Congenica and Edico Genome said today they will offer their complementary platform technologies as a single genome data analysis solution, with the goal of helping clinical labs and hospitals accelerate their progression from DNA sequencing to diagnosis for inherited diseases. The value of the collaboration was not disclosed.
The new offering—which the companies said was available immediately—will combine Congenica's SapientiaTM software platform with Edico Genome's DRAGENTM processor.
DRAGEN uses a field-programmable gate array (FPGA) to provide hardware-accelerated implementations of genome pipeline algorithms. Its features include optimized, hardware-based algorithms for mapping, alignment, sorting, and variant calling. According to Edico, DRAGEN can analyze a whole genome in only 20 minutes onsite, or under 10 minutes in a single cloud instance.
“Through this new collaboration, we're able to create an all-in-one, easy-to-use offering that significantly accelerates the ability of hospitals and clinical labs to move from the sequencing of a sample to a clinical diagnosis,” Edico Genome CEO Pieter van Rooyen, Ph.D., said in a statement.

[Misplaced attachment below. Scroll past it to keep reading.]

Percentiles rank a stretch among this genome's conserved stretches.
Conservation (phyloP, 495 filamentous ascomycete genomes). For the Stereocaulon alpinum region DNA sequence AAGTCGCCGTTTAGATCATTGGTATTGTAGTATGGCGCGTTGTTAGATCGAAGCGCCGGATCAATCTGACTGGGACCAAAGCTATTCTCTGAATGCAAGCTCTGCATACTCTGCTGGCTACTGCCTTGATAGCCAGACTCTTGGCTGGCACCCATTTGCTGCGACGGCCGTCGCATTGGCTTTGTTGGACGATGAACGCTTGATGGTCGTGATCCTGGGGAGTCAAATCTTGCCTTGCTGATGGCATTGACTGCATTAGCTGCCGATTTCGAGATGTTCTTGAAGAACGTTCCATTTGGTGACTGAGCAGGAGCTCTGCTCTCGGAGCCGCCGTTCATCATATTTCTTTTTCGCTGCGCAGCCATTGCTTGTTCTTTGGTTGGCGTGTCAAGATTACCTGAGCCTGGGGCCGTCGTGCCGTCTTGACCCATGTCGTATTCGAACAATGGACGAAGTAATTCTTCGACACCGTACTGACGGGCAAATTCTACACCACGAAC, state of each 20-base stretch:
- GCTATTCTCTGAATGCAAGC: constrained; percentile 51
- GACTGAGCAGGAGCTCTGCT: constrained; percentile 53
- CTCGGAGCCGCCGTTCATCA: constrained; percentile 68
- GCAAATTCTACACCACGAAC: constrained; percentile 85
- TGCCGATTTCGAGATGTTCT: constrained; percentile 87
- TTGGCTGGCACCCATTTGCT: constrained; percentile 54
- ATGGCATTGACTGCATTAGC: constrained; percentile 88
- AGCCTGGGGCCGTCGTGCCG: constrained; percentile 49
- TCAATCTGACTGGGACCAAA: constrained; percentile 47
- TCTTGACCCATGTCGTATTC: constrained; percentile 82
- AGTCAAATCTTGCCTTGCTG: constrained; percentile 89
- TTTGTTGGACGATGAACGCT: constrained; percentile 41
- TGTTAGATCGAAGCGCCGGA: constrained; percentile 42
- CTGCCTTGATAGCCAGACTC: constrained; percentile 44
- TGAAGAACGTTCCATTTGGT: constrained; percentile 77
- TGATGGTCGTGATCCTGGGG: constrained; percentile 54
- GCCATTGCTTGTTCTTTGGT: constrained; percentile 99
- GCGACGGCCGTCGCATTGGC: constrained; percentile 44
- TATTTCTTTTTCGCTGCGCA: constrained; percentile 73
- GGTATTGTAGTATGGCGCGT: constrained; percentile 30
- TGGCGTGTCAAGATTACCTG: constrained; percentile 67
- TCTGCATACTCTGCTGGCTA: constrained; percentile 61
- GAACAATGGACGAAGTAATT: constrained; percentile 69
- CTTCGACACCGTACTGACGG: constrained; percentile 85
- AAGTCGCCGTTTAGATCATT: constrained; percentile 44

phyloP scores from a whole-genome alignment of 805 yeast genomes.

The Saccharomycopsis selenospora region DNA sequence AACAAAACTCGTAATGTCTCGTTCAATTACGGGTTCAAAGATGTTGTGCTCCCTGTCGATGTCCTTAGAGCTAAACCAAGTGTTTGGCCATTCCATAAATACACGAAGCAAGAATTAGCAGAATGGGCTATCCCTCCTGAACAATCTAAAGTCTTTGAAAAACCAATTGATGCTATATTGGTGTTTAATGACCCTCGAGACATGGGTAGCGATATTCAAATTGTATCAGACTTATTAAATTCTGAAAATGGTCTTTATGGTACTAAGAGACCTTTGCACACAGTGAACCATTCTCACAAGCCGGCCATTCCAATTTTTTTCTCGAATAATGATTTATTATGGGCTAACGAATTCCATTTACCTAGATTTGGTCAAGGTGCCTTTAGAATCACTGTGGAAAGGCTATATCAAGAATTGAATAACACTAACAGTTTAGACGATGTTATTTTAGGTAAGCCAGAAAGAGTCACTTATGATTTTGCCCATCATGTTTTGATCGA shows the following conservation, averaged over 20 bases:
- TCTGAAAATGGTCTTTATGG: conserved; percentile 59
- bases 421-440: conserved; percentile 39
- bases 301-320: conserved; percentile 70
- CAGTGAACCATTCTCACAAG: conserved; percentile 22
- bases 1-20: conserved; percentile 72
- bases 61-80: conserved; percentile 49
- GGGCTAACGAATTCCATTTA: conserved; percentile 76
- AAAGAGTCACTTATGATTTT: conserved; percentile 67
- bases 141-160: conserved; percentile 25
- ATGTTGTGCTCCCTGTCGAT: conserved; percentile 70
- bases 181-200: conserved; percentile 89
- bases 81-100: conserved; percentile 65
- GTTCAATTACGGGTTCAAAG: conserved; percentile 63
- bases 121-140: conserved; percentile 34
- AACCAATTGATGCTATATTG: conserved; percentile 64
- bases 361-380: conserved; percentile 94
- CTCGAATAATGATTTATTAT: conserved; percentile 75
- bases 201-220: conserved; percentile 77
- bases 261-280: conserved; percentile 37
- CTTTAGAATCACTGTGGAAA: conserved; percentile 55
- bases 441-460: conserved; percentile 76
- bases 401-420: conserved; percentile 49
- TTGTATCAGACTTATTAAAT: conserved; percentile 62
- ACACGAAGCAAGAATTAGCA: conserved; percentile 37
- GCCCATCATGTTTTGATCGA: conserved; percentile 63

Edico cited the experience of University College London's (UCL) Rapid Paediatric Sequencing Project, which is using DRAGEN in a pilot study assessing rapid whole genome sequencing for rare diseases in an intensive-care clinical setting.
“Initially, we will apply the technology to a number of clinical cases where rapid turnaround is especially critical, and ultimately envisage that the solution will be widely used as we scale our efforts,” stated Phil Beales, professor of medical and molecular genetics at UCL.
Headquartered in Cambridge, U.K., Congenica was founded by pioneering researchers from the Sanger Institute.
Congenica’s Sapientia is a cloud-based integrated software platform designed to analyze and interpret genetic data linked to patients' phenotypes; then create comprehensive diagnostic reports, to support clinical decision-making by hospitals and labs. Sapientia handles the main data input—including BAM, VCF, and FASTQ files in many upload formats—and offers the added flexibility of integrating and managing customer legacy data to enhance diagnostic capabilities.
Sapientia is used throughout the U.K.’s National Health Service, as well as by clinical scientists providing reports for the 100,000 Genomes Project, the U.K.’s effort to catapult itself to global leadership in genetic research into cancer and rare diseases.
“By combining our complementary technologies, we aim to accelerate the clinician's ability to use genomics to diagnose a patient's disease, and make this available on a global basis,” added Congenica CEO Thomas Weaver, Ph.D.